12 Questions with Miquel Galofré
—Published on 17th Sep, 2020.
Our featured filmmaker for September recently won the awards for Best Documentary, medium length and Best Trinidad & Tobago Film at the 2020 trinidad+tobago film festival, which ran online from September 9th to the 15th. Miquel Galofré is a prolific filmmaker from Barcelona who has called Trinidad and Tobago home for the past ten years.
Miquel aims to give a voice to the voiceless in society. His films deal with issues of social justice and try to broaden our understanding, of communities and individuals often seen under a certain light, such as those who are imprisoned and the homeless. His most recent film is the documentary, “I Don’t Call It Ghetto”, which won the afore-mentioned awards at ttff/20. He directed the award-winning trio of Jamaican documentaries “Why Do Jamaicans Run So Fast?” (2009), “Hit Me With Music” (2011) and “Songs of Redemption” (2013). Together, his films “Songs of Redemption” and “Art Connect”, the latter telling the story of a group of students from Success Laventille school in Trinidad, have received more than 20 international awards. With ten Caribbean films in ten years, he currently works as creative director at T&T Rocks.
FILMCO: You say to ‘capture the heart’ is your passion. How did this passion first manifest itself?
Miquel Galofré: Since I was a kid, I have always been interested in finding out about real deep things; the soul, feelings, the truth, emotions, the heart. It was always my passion or maybe my obsession. I remember I couldn’t even enjoy cartoons. It’s still hard for me to find the time to enjoy fantasy or superhero movies. Trying to understand real life and human beings has consumed most of my time and it didn’t allow me to spend much time with fantasy or fiction.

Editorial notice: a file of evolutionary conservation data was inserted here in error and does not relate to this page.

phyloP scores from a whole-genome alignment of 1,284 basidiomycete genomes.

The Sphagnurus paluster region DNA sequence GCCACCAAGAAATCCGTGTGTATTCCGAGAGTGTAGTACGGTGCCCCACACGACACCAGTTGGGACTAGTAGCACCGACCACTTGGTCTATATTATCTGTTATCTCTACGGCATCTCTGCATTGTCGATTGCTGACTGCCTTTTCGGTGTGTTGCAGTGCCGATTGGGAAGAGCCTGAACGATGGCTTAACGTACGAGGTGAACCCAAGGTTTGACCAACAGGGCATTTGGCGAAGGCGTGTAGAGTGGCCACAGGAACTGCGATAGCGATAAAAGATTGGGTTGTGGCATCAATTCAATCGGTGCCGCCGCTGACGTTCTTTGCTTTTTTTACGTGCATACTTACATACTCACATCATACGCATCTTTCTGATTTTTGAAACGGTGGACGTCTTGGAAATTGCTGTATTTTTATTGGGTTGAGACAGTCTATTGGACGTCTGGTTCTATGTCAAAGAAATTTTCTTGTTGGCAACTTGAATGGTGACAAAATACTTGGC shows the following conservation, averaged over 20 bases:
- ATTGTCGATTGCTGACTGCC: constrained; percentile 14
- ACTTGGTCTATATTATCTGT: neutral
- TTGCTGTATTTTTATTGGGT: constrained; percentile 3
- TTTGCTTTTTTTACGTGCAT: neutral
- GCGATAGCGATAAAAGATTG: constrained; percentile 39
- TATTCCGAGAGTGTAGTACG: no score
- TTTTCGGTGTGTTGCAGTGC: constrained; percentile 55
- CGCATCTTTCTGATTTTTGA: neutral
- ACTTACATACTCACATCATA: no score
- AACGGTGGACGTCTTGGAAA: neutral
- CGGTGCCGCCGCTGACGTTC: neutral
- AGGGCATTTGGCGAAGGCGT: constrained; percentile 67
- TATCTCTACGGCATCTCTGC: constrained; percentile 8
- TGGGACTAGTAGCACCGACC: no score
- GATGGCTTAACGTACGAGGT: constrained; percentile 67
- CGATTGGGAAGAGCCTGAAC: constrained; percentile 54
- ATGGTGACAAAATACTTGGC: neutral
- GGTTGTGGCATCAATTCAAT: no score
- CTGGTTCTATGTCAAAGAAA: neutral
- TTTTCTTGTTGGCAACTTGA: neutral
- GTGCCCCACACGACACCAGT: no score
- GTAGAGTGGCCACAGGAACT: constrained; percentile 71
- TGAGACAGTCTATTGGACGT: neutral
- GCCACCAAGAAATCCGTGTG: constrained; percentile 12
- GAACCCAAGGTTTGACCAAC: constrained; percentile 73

FILMCO: Your documentaries tell very personal stories of different people’s life experiences. Has there been a person/story that has especially resonated with you? If yes, then how so?
MG: It impacted me a lot filming the prisoners in Jamaica. Getting to know them deeply and understanding that they were victims with traumas was shocking and hard to digest. Feeling empathy and a connection with criminals made me reformulate this habit we have of putting persons in two groups; good people or bad people. I think it is more about people with bigger or smaller problems.
FILMCO: What brought you to the Caribbean? Tell us more about your journey from Spain to Trinidad & Tobago.
MG: In 2009, Studio Film Club, a super cool underground cinema run by artists Peter Doig & Che Lovelace, showed the first documentary I directed, ‘Why Do Jamaicans Run So Fast?’. I wasn’t there but I heard the screening was very successful and it called the attention of the T&T Film Festival. They programmed the film the following year (2010); I joined the festival and instantly felt in love with Trinidad. During that week I met a lot of nice people and visited a super cool and modern advertising agency called AboveGroup that really called my attention. Two supercool guys, Gareth and Alex, were the directors of that magical place surrounded by a lot of young and talented artists loaded with passion. My mind started to fantasise about the idea of moving to T&T to work with them, and a few months later that dream came true. I moved to Trinidad in 2011. The original plan was to spend six months here but, ten years after, I’m still here. Still in love with these twin islands and very happy to call them home.
FILMCO: Your films touch on subjects such as culture, crime, socio-economic status, etc. What do you hope to achieve by telling these stories?
MG: I like to share stories that can have an emotional impact on the audience. Everyone has a heart and if you can touch it, it might help to make them question things and it can be a useful way to deactivate some stigmas. If we all can keep an open mind, and cultivate compassion instead of hate, a lot of problems would get small very quickly.
FILMCO: To ask one of your own questions: where does your inspiration come from?
MG: From real life, from people I see around me. Walking the streets or the beaches with a small camera taking photos of people forces me to look around, to pay attention and to interact with people we usually don’t. There’s endless inspiration, love is all around and there are awesome people everywhere. Just stepping out the comfort zone to be able to meet them feels really good and opens windows to new things.